The authors resist the tendency to make theology a subheading under anthropology and more particularly under the anthropological exploration of human religious experience (see James, Schliermacher etc.). The authors note that of course Biblical Theology is most closely related to the enterprises of constructing OT and NT theology. Their approach however is to find a central idea or theme (the God of the Living) suggest it is central to all else, and build their presentation accordingly.

There is some meaningful reflection on the role of the LXX is Christian theologizing and how Christians conceived of the OT on p. 10 especially in the footnote. The authors are correct that the Greek OT became THE OT for early Christians, to such a degree that Jews largely abandoned their Greek translation of the OT.

What is distinctive about this volume is it involves a dialogue between an OT and a NT scholar, as a joint venture, but also as a corrective, since no one scholar is a master of the whole canon. The authors strive to make clear the intensely inter-related nature of the two Testaments when it comes to the understanding of God and the divine nature. The author’s take the Emmaus road encounter in Lk. 24 as a sort of hermenutical key to what sort of aims they should have. They add “The notion that skillful interpretation of Scripture can transform disappointed into burning hearts is not just a matter for preaching but— at least in preparation for it— also the task of academic exegesis. Ultimately as the Bible understands it, the burning heart is also the understanding heart.” (p. 11).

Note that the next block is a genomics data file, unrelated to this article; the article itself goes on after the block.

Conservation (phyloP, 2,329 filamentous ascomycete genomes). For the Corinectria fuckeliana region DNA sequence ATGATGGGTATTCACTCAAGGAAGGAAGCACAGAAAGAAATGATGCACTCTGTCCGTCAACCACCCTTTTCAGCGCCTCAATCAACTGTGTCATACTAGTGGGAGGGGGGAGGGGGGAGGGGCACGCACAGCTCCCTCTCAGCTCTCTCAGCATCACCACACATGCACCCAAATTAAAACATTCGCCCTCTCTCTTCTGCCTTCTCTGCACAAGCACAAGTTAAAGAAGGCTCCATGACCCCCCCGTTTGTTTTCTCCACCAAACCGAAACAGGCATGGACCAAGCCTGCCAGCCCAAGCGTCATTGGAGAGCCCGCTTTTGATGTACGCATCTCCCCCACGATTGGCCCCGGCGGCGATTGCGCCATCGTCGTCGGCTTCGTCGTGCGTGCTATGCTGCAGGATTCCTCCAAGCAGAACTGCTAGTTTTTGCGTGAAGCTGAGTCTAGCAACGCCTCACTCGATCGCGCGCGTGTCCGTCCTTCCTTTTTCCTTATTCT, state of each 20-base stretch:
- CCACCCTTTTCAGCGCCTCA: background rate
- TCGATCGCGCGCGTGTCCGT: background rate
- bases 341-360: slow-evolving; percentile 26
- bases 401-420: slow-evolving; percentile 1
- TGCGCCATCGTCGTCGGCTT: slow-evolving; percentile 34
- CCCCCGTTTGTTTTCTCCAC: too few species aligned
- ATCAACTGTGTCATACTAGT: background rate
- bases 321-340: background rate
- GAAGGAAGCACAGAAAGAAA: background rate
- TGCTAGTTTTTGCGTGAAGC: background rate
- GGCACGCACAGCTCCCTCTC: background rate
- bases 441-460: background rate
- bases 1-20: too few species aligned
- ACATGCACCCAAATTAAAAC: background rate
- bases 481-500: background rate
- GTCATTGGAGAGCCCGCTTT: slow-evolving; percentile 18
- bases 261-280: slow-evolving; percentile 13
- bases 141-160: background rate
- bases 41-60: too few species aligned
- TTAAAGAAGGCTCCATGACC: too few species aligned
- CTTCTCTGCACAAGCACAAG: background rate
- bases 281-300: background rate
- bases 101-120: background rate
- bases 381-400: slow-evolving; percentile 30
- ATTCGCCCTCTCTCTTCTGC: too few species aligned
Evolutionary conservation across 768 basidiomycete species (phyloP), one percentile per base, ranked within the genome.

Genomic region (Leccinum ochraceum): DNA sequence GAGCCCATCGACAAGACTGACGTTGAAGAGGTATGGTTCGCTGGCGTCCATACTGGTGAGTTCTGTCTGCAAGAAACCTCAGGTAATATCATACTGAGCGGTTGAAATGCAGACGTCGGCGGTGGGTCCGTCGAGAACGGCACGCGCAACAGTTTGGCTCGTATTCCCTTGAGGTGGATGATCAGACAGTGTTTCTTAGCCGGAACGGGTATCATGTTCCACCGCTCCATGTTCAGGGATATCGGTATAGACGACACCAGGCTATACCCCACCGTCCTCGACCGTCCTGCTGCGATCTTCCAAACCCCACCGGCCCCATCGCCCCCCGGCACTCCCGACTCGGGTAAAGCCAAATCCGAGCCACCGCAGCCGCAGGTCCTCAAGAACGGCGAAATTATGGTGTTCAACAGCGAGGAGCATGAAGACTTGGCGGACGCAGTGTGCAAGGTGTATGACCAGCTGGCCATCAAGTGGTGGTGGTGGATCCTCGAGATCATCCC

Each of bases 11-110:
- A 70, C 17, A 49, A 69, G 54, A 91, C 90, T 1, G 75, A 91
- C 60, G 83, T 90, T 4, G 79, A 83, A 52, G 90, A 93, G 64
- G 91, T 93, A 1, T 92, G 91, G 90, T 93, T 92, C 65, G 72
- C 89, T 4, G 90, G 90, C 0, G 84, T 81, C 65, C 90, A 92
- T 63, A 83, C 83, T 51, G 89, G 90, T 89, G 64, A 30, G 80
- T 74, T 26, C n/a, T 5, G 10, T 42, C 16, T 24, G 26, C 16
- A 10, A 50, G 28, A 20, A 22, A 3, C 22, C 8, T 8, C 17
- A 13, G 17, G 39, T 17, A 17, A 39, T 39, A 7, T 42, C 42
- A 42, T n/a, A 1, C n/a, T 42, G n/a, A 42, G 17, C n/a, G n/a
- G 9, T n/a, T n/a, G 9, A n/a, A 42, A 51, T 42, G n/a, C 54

The authors will emphasize in the first six major chapters God’s great heart desire for relationship with his human creatures. Section one is called Foundation, section two Development, which roughly corresponds to God’s being and God’s doing when it comes to God’s will for relationship with us. But God does not merely wistfully hope for relationship. God is being in relationship (the Trinity) to begin with, and on top of that God incarnates himself in the person of his Son in order to establish real lasting relationship with his creatures. “Thereby, God’s being is being God to the benefit of humankind [God’s plans are for our well being, not for ill] being human therefore is participation in divine life” (p. 13). Undergirding all this is the notion that because God is a constant giver of life, and since life is a gift, we should be freed to give love and life to others.